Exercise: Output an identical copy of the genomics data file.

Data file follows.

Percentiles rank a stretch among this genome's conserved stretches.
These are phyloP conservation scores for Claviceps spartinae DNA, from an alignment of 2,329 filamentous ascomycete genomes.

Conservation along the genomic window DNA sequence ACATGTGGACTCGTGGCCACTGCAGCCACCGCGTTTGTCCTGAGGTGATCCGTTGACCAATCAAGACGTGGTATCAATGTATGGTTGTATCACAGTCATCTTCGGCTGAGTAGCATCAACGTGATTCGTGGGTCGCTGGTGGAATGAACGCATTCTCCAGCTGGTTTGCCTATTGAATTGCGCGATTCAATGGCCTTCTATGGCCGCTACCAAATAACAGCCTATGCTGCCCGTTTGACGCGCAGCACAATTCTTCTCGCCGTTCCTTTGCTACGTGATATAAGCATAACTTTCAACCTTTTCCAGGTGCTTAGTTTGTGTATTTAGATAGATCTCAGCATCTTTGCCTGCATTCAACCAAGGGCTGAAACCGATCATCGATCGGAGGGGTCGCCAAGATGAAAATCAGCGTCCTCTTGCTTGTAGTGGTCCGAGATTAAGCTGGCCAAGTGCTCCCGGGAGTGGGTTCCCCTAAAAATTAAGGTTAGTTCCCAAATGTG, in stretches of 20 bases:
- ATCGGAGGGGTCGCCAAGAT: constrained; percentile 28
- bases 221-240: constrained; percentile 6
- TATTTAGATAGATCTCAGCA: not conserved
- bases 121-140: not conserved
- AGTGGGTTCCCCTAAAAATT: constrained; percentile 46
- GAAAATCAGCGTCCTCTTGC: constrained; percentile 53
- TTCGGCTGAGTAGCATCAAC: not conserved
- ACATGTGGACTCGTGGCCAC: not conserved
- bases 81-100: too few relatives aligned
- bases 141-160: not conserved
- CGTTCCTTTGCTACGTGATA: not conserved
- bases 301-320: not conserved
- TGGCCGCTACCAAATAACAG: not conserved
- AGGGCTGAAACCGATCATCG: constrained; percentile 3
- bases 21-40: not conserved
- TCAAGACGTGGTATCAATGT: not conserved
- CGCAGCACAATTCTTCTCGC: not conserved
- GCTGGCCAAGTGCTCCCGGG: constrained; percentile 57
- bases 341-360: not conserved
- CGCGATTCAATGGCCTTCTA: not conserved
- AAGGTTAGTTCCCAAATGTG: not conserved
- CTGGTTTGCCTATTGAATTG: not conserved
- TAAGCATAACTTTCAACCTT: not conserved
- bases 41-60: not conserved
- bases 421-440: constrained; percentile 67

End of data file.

Percentiles rank a stretch among this genome's conserved stretches.
These are phyloP conservation scores for Claviceps spartinae DNA, from an alignment of 2,329 filamentous ascomycete genomes.

Conservation along the genomic window DNA sequence ACATGTGGACTCGTGGCCACTGCAGCCACCGCGTTTGTCCTGAGGTGATCCGTTGACCAATCAAGACGTGGTATCAATGTATGGTTGTATCACAGTCATCTTCGGCTGAGTAGCATCAACGTGATTCGTGGGTCGCTGGTGGAATGAACGCATTCTCCAGCTGGTTTGCCTATTGAATTGCGCGATTCAATGGCCTTCTATGGCCGCTACCAAATAACAGCCTATGCTGCCCGTTTGACGCGCAGCACAATTCTTCTCGCCGTTCCTTTGCTACGTGATATAAGCATAACTTTCAACCTTTTCCAGGTGCTTAGTTTGTGTATTTAGATAGATCTCAGCATCTTTGCCTGCATTCAACCAAGGGCTGAAACCGATCATCGATCGGAGGGGTCGCCAAGATGAAAATCAGCGTCCTCTTGCTTGTAGTGGTCCGAGATTAAGCTGGCCAAGTGCTCCCGGGAGTGGGTTCCCCTAAAAATTAAGGTTAGTTCCCAAATGTG, in stretches of 20 bases:
- ATCGGAGGGGTCGCCAAGAT: constrained; percentile 28
- bases 221-240: constrained; percentile 6
- TATTTAGATAGATCTCAGCA: not conserved
- bases 121-140: not conserved
- AGTGGGTTCCCCTAAAAATT: constrained; percentile 46
- GAAAATCAGCGTCCTCTTGC: constrained; percentile 53
- TTCGGCTGAGTAGCATCAAC: not conserved
- ACATGTGGACTCGTGGCCAC: not conserved
- bases 81-100: too few relatives aligned
- bases 141-160: not conserved
- CGTTCCTTTGCTACGTGATA: not conserved
- bases 301-320: not conserved
- TGGCCGCTACCAAATAACAG: not conserved
- AGGGCTGAAACCGATCATCG: constrained; percentile 3
- bases 21-40: not conserved
- TCAAGACGTGGTATCAATGT: not conserved
- CGCAGCACAATTCTTCTCGC: not conserved
- GCTGGCCAAGTGCTCCCGGG: constrained; percentile 57
- bases 341-360: not conserved
- CGCGATTCAATGGCCTTCTA: not conserved
- AAGGTTAGTTCCCAAATGTG: not conserved
- CTGGTTTGCCTATTGAATTG: not conserved
- TAAGCATAACTTTCAACCTT: not conserved
- bases 41-60: not conserved
- bases 421-440: constrained; percentile 67